Podcast Episode 57: Fergus Crawley on Squatting 132 pounds, 7,600 times, in 24 Hours
After Scottish powerlifter Fergus Crawley survived a suicide attempt in 2016, he turned his life around with the help of an unlikely ally–a French Bulldog puppy. Then, he set his sights on one of the most grueling strength records out there: the most weight squatted in 24 hours. We did deep into his incredible story, and geek out on all the training deets.
Listen To Podcast Episode #57
Podcast Episode 57: Fergus Crawley on Squatting 132 pounds, 7,600 times, in 24 Hours. After Scottish powerlifter Fergus Crawley survived a suicide attempt in 2016, he turned his life around with the help of an unlikely ally–a French Bulldog puppy. Then, he set his sights on one of the most grueling strength records out there: the most weight squatted in 24 hours. We did deep into his incredible story, and geek out on all the training deets.
Publish Date: Monday, November 26, 2018
Behind The Scenes Photo:
Behind The Scenes Video:
Ep. isode 57 Highlights & Transcript ▼
- How he went from a normal student and lifter to depressed and suicidal
- "It got to the stage where I think five days passed where I didn't say a word to anyone, other than to a coffee shop checkout employee or to someone at the local supermarket or something like that. I just sat back and thought, 'This just isn't me. This isn't the person I am. I'm sociable, I'm outgoing.' I couldn't understand why I was in the position I was in, but it came down to the fact that I'm a man. You don't talk about these things."
- "The irony is I was training for strength but ultimately feeling like self-help was a complete weakness."
- How getting a puppy—and talking to it—led him out of the abyss
- Why he's talking about it now: "There's thousands upon thousands of men around the world in similar situations who feel like they can't talk about it. That is the crux of the issue. It was for me."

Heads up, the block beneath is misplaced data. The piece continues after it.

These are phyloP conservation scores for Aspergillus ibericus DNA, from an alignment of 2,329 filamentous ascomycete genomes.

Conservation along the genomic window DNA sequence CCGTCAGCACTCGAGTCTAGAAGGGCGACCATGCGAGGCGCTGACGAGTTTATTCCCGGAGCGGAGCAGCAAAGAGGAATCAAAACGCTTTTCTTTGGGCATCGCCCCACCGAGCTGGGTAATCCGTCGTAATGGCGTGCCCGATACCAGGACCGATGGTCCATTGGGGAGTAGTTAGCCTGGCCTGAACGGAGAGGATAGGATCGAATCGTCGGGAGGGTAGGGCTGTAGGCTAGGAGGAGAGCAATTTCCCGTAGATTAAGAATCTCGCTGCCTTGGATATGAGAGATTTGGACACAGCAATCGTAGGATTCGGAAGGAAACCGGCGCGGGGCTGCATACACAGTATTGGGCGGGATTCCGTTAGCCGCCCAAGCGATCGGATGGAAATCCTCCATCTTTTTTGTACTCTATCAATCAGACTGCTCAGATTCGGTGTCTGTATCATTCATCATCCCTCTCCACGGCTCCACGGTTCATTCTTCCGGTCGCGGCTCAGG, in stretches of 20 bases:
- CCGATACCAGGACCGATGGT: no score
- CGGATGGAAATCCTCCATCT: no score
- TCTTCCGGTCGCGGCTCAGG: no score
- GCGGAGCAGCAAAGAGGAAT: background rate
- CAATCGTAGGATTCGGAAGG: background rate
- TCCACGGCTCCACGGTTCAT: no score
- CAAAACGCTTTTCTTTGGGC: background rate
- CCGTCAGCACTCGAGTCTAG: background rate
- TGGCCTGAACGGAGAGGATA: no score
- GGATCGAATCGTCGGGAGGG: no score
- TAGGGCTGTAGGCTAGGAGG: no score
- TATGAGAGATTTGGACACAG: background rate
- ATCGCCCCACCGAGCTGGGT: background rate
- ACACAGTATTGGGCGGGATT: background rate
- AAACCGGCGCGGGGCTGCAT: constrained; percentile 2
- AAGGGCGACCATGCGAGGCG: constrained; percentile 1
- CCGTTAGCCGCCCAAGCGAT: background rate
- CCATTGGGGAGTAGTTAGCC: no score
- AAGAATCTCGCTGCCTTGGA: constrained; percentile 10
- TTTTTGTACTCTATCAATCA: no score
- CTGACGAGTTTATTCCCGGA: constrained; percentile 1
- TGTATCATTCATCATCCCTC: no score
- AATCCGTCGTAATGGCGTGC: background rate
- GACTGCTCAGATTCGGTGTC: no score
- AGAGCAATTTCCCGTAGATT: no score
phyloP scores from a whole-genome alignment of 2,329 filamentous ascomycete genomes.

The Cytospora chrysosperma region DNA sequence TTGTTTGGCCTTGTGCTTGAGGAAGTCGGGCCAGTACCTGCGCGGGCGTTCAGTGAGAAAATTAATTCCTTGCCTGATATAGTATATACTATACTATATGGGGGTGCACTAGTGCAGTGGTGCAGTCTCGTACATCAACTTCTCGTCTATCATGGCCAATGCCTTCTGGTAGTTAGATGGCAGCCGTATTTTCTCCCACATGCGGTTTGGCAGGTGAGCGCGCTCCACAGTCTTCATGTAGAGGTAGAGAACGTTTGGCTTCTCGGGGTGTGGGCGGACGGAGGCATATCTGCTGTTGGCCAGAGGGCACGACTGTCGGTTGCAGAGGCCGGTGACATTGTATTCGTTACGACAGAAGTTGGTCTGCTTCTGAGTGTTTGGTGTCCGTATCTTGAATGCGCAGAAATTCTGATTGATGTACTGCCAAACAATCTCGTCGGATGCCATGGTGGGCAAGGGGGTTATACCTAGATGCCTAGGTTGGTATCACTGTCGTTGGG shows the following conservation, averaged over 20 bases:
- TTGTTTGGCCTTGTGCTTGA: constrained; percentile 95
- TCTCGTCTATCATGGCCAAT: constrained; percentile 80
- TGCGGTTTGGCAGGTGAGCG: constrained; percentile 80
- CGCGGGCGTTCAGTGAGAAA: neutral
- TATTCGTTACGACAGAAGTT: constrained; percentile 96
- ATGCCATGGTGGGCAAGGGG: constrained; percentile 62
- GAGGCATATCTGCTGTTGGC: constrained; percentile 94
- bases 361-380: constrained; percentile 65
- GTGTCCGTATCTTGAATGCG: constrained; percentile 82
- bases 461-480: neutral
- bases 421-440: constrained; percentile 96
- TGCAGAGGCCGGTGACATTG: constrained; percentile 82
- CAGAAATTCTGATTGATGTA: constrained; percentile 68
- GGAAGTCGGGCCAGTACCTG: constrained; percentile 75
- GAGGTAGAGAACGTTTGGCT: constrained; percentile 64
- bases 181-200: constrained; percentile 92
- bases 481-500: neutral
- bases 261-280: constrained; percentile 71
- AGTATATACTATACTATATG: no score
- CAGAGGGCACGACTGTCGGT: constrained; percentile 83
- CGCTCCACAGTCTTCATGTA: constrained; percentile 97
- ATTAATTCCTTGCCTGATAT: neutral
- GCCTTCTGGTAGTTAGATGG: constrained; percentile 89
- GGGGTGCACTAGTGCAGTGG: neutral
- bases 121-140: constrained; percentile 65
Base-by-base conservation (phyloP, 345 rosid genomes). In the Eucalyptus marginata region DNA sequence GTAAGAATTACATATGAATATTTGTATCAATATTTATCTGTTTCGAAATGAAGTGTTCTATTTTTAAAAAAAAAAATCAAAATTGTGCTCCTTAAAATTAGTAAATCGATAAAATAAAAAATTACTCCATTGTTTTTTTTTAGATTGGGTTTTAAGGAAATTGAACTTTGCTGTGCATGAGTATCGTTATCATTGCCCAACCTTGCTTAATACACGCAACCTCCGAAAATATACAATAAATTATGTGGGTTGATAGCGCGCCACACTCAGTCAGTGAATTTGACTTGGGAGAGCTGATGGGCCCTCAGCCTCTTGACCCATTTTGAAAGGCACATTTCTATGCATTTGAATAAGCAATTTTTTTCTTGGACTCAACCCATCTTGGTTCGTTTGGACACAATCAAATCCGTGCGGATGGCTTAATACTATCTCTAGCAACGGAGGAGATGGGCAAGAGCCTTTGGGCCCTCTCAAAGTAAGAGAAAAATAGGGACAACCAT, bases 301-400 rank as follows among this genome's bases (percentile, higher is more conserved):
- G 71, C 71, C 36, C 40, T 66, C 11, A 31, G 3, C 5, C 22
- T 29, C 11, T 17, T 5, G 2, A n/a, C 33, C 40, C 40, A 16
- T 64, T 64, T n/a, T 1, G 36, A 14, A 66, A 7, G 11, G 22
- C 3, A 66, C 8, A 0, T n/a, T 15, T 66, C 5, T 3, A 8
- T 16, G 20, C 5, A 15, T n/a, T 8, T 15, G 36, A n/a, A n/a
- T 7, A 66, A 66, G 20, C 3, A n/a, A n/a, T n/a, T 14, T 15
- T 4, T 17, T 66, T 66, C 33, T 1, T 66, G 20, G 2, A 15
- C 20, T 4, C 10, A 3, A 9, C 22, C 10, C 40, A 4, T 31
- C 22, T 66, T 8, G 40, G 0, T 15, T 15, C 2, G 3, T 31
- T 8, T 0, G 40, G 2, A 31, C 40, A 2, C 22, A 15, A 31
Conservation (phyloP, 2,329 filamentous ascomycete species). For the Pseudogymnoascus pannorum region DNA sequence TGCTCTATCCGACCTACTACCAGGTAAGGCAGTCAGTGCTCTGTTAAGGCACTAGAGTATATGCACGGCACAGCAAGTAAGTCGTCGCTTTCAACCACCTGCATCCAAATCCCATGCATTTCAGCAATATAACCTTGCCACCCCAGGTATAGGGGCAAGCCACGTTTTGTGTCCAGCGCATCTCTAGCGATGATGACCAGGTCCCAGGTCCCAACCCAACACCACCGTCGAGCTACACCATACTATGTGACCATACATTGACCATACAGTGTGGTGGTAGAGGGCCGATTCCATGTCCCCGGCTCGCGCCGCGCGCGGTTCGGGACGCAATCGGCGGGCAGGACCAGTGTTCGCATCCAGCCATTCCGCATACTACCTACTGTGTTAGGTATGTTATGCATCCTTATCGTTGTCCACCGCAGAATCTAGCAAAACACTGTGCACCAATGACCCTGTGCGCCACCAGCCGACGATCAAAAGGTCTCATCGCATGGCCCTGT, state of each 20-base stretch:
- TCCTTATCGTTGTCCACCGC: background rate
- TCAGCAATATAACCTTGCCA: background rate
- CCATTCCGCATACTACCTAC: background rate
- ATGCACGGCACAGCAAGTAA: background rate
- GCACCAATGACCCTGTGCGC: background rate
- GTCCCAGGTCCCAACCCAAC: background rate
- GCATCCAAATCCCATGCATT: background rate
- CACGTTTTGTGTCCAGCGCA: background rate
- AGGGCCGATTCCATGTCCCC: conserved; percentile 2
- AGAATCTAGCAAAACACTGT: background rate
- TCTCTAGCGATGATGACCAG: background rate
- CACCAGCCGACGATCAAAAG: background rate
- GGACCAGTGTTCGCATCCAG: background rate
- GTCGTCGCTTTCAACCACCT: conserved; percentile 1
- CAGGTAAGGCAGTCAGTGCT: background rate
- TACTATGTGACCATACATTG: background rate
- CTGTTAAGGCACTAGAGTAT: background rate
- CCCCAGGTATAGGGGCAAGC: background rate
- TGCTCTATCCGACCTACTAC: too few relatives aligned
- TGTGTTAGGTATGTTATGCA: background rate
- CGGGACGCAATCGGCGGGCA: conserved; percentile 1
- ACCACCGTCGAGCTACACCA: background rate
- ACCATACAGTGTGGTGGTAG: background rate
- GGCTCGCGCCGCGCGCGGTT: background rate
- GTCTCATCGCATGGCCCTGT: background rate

- How he landed on the idea of attempting a grueling record on his favorite lift
- "I want my attempt to be a symbol of strength in and of itself, but I also want the process and the story behind it to become a symbol of strength as well, rather than people seeing the mental health as a weakness."
- Why his coach programmed his training "like an ultramarathon"
- "So my training has involved horrifying amounts of cardio that I kind of didn't see coming, to be honest. But here we are."
- His programming plan: 10 reps OTM... for a long, long time
- His "baptism by fire" to get his body accustomed to lactate
- His secret weapon: Many, many walking lunges. "As a leg movement for overall strength, stability, and positioning, they've just done wonders for me and my lower back and upper back and shoulders especially."
- The overall arch of his training, and how he's peaking before the event
- How he has managed recovery from workouts with 1,000-plus reps of squats
- The challenge of nutrition: "During my 22 years on this earth, I've always been hungry. I've never been full."
- How the terms "endurance" and "endurance athlete" lose all meaning when in the face of feats by hybrid athletes like Fergus and Ross Edgely
- The detail questions: High bar or low? Squat shoes or flats? Belt or no? Supplements or junk food or both? Classical music or Slayer? How deep is he squatting?
- The, shall we say, "digestive" concerns of the challenge
- What comes next for him after the challenge—whether it succeeds or not
Transcript coming soon!